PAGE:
Shin Splints

By Laura Moncur @ 6:00 pm — Filed under:

When I started exercising, I was walking and running outdoors on sidewalks and roads. I had incredible pain in my shins (the muscle on the lower front of my leg). I also had pain under my feet in the arch. I actually went to a podiatrist, who wrapped my foot and told me to ice it regularly. It didn’t help.

The pain would go away when I stopped exercising for a week or so, but would come back every time I’d start again. I was really frustrated because the doctor wasn’t any help and every article that I read about this kind of pain gave me the following useless advice:

  • Stretch: They’d tell me to stretch, but didn’t tell me how.
  • Ice: Ice helps reduce the swelling when you’re injured, but what I really needed was to learn how not to get injured in the first place.
  • Change the Type of Exercise: I was really poor and the only options available to me at the time were walking and running. Both hurt me.
  • Wrap It: The doctor showed me how to wrap my foot, but it didn’t prevent me from injuring myself.
  • Rest: Yeah, rest works, but EVERY time I started up again, the pain came back.
  • Lose Weight: A lot of the articles told me to lose weight because extra poundage caused problems. I remember reading that thinking, “No kidding? Why do you think I’m running and walking in the first place!”

Step StretchFinally, Runner’s World had a small, tiny article that was an “Ask the Doctor” type of thing. It was so small I could have missed it, but luckily, I found it. The space was limited, so the doctor answered the shin splint question with ONE stretch that I could do to solve the problem. That and a recommendation to see a doctor was all the article contained. Not even a picture.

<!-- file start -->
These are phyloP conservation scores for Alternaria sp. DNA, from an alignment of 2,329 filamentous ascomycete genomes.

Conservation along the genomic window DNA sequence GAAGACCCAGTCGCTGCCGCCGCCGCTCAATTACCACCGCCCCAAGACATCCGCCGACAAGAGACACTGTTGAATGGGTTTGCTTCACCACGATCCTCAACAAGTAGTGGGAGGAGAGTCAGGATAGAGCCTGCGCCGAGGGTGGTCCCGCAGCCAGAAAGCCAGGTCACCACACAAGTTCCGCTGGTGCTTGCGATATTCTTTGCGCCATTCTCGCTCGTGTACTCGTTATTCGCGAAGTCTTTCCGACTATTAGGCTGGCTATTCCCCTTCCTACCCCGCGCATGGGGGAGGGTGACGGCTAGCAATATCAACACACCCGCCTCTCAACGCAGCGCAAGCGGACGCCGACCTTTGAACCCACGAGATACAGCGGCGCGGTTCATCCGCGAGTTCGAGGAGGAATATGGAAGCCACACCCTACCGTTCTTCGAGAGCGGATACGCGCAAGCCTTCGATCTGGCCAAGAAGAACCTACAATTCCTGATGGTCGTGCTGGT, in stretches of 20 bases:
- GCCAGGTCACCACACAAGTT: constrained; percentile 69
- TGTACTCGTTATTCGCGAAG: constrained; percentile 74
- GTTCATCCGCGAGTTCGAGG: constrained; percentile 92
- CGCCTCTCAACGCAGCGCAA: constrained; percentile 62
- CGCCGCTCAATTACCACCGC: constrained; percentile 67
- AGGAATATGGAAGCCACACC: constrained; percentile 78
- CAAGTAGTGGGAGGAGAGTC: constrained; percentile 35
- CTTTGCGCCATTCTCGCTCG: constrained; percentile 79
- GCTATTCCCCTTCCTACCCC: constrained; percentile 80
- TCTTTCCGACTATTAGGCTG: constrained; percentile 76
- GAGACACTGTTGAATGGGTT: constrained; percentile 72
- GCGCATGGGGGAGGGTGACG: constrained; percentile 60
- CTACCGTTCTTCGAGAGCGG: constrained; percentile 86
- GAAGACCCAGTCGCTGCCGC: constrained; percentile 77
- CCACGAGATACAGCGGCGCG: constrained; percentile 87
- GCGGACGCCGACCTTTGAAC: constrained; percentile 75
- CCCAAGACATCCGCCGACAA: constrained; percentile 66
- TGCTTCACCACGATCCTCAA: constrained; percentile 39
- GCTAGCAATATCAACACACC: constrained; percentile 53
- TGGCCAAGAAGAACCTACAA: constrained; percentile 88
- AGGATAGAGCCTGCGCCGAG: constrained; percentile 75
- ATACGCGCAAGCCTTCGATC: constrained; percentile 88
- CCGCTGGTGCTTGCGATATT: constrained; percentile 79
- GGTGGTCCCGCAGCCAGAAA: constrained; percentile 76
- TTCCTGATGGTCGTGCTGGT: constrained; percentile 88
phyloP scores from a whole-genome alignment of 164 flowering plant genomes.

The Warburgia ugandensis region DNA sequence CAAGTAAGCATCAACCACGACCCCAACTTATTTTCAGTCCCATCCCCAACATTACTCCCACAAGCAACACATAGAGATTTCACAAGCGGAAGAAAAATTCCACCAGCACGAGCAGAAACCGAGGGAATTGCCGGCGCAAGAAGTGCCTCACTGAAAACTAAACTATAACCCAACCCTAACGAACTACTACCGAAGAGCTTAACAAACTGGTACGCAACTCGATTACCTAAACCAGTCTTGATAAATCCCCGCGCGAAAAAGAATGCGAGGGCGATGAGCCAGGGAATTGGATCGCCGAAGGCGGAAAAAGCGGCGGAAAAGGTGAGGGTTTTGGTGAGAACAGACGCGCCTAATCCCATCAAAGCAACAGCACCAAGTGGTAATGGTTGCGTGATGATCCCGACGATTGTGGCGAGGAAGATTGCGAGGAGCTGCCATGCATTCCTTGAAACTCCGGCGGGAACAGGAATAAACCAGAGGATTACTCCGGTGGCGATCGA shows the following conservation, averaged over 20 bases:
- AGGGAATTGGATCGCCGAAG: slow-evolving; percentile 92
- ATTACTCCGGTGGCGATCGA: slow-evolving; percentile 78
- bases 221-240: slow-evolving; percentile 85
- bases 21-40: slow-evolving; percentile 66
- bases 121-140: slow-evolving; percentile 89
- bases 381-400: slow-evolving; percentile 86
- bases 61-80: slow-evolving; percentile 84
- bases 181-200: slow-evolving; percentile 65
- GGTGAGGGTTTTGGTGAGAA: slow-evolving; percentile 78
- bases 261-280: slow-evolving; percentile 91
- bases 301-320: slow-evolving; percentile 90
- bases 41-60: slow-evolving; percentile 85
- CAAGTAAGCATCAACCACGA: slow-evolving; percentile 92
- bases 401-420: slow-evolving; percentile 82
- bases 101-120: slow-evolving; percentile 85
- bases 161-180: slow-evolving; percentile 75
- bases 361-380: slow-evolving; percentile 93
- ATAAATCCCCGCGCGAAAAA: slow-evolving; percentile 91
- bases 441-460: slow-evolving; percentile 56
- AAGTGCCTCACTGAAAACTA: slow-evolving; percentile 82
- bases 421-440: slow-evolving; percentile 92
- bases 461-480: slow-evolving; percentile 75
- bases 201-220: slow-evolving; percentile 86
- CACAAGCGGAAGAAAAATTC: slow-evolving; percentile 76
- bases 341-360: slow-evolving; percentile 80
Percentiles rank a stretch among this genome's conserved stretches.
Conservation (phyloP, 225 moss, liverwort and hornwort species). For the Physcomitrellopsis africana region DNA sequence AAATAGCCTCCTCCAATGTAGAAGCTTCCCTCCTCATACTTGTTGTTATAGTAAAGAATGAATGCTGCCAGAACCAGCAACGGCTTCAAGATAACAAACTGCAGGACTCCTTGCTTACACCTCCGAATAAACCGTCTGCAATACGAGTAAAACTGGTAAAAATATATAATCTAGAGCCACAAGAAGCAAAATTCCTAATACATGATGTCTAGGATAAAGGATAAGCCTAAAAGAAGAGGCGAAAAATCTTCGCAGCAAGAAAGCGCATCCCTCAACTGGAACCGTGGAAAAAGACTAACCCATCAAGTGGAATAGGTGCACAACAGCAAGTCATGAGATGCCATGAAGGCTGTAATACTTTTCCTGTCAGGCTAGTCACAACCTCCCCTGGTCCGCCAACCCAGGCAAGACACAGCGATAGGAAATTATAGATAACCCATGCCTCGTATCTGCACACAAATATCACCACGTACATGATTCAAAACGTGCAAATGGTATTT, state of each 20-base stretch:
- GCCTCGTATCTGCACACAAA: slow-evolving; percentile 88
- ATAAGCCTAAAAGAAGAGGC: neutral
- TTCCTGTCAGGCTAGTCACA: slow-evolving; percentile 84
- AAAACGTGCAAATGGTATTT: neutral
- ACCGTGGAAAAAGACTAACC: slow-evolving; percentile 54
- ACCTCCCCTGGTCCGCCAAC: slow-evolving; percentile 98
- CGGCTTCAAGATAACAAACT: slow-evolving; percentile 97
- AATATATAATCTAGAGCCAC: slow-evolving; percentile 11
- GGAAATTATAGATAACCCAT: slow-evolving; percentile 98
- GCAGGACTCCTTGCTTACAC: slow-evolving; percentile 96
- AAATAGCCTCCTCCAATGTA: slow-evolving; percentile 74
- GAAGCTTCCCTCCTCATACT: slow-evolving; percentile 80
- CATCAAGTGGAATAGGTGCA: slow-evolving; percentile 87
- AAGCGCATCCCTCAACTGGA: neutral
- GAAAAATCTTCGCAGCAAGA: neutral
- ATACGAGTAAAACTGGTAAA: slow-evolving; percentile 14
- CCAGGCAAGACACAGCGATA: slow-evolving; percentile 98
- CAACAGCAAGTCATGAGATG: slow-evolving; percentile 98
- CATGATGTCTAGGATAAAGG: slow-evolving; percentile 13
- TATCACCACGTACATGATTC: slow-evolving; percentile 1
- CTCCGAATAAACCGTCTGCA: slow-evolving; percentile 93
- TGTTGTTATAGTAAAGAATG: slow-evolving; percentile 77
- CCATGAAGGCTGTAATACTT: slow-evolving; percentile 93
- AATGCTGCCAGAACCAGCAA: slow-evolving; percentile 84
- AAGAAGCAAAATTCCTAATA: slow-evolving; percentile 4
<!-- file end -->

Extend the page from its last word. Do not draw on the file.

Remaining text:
After following the directions for a week, I noticed a definite improvement in that foot and my shins. Now, I swear by this stretch. I do it before and after every run, walk and especially if I’m playing Dance Dance Revolution. This website has a description of the stretch:

My additional thoughts:

  • Lower your heel over the edge of a step and lift your toes.
  • Make sure you hold onto something so that you don’t slip and hurt yourself.
  • Lowering your foot stretches your calf muscle and lifting your toe stretches your shin.
  • You can bend the knee of the stretching leg and it will deepen the stretch.
  • Hold the stretch for 20 seconds on each leg.
  • Be careful. DO NOT bounce! It’s really easy to lose your balance on the step and REALLY hurt yourself.


4 Responses to “Shin Splints”

  1. George Story Says:

    I’m going to give this a try. I instruct Karate (club based hobby) as well as train on my own and am at it about 15 to 20 hours per week. When I’m training this much, I end up with extremely sore arches, to the point that I have a hard time walking in the morning.

    I’m hoping this works.

    Thanks, George Story

  2. Magnus Sveen Says:

    I also have similar pain every time i run or walk long distances. The pain might be coming from you Anterior Tibialis muscle, on the front lateral side of your shin. Explanation is a slight twisting of the foot as you walk /run. Eversion/Inversion. One solution which worked for me was to insert hard supports on the inside of my shoes, restriction certain movements. Although am i not completely sure about this, it might be quite helpful to go to running shops and ask bout this. Think Saucony runnning shoes have good supportive walls.. Hope this helps in one way or the other.

    Magnus Sveen

  3. Adria Says:

    Yesterday when I tried to run my shins hurt so much I ended up walking most of the way, and quitting early. I’ve picked up the Chi Running book (www.chirunning.com) and I’m going to try this stretch as well.

  4. laura Says:

    yes, i’ve always had trouble with shin splints, but remember that i found this trick in Runner’s World. It works!!!!

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